Proceed with Care: Steps towards Building Trust with Marginalized Communities
Recap by Dr. Michele A. L. Villagran

Michelle Peralta and Lalitha Nataraj presented a case study on the intersection of archival and library services in a program called “Home: A Living Archive” in the Escondido Public Library’s Pioneer Room. Thought-provoking questions started the session to engage attendees:

  • Identify underrepresented or underserved groups in your community
  • How are their heritages represented in your archives or local history rooms?

We heard from several attendees including Madeline Peña from the Los Angeles Public Library who described the photo collection, “Shades of L.A.” where outreach was conducted with the public for photo donations from Los Angeles. In our discussion, we realize that we can all acknowledge issues that exist with our collections.

Both Michelle and Lalitha formerly worked at the Escondido Library and recognized the collection was not representative of the community groups in archives. Voices were unheard. It didn’t help that at the time of this initiative that the political climate was in flux. Marginalized communities were feeling unheard and unrecognized. As a daughter of immigrants, Michelle knew this project would be challenging and an emotional connection. We are erasing people and that is not the purpose or core of preserving and recognizing our communities. Michelle looked for guidance in approaches, frameworks, and partners to develop the Home program and library services with archives seemed like a great fit. She recognized that whatever the end result would be that would not be able to use traditional practices.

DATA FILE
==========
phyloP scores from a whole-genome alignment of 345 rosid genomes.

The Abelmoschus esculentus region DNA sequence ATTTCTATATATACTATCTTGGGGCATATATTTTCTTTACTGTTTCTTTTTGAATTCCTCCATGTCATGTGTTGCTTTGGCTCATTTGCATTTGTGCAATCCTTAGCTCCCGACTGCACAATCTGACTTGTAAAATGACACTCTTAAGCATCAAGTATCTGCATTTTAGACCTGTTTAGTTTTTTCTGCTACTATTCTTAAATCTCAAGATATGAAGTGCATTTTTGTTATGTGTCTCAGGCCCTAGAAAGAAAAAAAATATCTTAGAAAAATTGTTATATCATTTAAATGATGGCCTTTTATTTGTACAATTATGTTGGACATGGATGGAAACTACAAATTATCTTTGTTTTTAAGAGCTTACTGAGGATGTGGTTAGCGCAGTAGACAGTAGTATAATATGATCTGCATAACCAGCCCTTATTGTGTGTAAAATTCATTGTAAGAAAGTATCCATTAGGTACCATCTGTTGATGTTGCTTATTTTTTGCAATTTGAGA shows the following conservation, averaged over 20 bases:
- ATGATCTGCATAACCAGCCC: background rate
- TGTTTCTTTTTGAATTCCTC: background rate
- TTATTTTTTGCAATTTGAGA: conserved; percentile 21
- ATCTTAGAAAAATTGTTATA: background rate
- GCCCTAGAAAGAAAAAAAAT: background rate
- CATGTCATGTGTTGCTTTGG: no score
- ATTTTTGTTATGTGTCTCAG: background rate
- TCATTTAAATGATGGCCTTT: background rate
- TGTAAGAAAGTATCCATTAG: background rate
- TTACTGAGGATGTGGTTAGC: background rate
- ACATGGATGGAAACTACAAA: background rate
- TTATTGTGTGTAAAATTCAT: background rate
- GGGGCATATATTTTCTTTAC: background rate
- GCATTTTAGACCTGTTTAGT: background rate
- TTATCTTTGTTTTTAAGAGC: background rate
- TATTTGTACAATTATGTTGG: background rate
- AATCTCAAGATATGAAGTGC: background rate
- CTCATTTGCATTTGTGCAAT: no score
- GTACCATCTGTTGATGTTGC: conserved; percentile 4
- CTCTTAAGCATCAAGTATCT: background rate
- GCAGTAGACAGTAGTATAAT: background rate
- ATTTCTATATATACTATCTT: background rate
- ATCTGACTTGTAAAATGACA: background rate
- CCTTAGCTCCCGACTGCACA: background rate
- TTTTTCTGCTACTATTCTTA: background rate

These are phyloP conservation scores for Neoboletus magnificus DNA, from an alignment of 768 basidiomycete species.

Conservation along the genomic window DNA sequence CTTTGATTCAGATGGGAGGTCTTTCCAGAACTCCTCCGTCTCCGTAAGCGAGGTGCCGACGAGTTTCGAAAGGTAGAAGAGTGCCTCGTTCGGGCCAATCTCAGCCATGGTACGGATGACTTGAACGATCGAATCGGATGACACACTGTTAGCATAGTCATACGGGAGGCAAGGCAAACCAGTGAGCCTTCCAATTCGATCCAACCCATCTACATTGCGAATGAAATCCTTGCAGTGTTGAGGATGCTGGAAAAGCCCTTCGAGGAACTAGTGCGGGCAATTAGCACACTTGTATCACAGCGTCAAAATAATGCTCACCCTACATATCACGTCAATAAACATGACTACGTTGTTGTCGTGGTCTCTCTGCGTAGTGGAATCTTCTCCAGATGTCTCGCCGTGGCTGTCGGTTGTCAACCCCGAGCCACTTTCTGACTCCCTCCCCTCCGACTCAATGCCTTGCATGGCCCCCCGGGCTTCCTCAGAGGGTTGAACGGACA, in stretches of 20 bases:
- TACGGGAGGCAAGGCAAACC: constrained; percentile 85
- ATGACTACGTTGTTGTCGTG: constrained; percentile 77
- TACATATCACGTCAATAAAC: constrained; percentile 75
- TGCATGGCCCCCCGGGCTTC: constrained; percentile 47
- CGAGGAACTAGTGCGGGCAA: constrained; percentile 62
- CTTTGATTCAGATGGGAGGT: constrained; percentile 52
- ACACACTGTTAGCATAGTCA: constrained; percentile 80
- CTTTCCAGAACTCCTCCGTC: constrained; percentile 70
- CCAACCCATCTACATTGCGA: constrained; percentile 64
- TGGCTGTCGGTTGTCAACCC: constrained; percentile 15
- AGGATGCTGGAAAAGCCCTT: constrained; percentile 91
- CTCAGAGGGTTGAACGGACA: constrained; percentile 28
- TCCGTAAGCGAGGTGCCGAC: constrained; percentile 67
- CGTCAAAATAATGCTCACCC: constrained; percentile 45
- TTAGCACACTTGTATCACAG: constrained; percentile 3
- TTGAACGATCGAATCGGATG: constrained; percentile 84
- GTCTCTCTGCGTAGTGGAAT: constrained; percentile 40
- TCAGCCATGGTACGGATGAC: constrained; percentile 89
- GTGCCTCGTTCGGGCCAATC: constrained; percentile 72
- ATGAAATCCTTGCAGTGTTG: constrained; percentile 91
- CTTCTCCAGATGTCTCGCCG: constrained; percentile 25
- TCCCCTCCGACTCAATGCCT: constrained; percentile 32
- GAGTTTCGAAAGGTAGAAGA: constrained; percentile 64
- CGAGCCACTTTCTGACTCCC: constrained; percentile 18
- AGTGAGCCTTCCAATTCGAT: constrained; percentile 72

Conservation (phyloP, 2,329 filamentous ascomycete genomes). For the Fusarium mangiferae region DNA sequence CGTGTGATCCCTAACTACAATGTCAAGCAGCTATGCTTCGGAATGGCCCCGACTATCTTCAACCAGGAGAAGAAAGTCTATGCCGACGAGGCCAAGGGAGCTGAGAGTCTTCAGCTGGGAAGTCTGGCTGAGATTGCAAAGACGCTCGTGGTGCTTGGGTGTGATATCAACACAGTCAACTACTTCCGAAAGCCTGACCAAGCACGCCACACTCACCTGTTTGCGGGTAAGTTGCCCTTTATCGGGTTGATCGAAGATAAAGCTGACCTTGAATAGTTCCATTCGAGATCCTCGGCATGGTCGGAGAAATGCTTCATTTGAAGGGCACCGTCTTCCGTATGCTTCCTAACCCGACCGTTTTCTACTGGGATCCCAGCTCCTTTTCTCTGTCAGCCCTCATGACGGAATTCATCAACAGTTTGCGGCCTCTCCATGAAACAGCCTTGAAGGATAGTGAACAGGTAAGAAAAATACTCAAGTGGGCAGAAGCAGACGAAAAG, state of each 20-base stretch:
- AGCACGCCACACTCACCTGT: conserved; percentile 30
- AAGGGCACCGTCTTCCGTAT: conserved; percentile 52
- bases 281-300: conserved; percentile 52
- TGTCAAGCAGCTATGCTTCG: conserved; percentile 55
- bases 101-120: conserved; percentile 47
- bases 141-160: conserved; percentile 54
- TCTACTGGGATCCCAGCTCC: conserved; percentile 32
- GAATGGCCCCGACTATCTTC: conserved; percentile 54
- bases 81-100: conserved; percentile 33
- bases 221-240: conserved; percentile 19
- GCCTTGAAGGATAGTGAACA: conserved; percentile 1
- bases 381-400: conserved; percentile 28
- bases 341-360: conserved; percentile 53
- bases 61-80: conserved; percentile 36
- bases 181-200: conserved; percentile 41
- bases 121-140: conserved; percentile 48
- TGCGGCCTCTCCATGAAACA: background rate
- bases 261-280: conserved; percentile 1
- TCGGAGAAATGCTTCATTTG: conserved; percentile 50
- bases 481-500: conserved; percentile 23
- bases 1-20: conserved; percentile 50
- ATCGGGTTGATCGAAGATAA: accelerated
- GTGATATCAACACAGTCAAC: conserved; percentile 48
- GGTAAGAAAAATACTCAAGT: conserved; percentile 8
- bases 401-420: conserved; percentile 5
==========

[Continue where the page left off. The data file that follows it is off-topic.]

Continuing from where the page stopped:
They decided to use the feminist ethics of care approach, as this project would entail developing and gaining the trust of marginalized communities. The framework of participatory archives also was used but with application. Michelle approached Lalitha to partner. They used funds from a California Library Literacy Services grant in order to develop this project. Home offered learners a place to share their stories. The Escondido Public Library Literacy program was eager to partner. There were many issues and concerns that came up during the development of the program. For example, they had to get approval and buy-in from representatives within the library and archives.

Home: A Living Archive is a photo and narrative collection where individuals were invited to share their stories. While gaining trust takes time, this was a beginning to develop trust with marginalized communities. What are the next steps you may ask? While the program was successful with an exhibition in November and an aggressive timeline, it is yet to be seen what next steps there are for this initiative. The Home project was going to be a digital exhibition but it is not yet available on the Escondido Public Library website and both presenters have since moved to different institutions. The hope is that this project will continue and lead to a larger recognition and initiative within the community.

Photo credit: Madeline Peña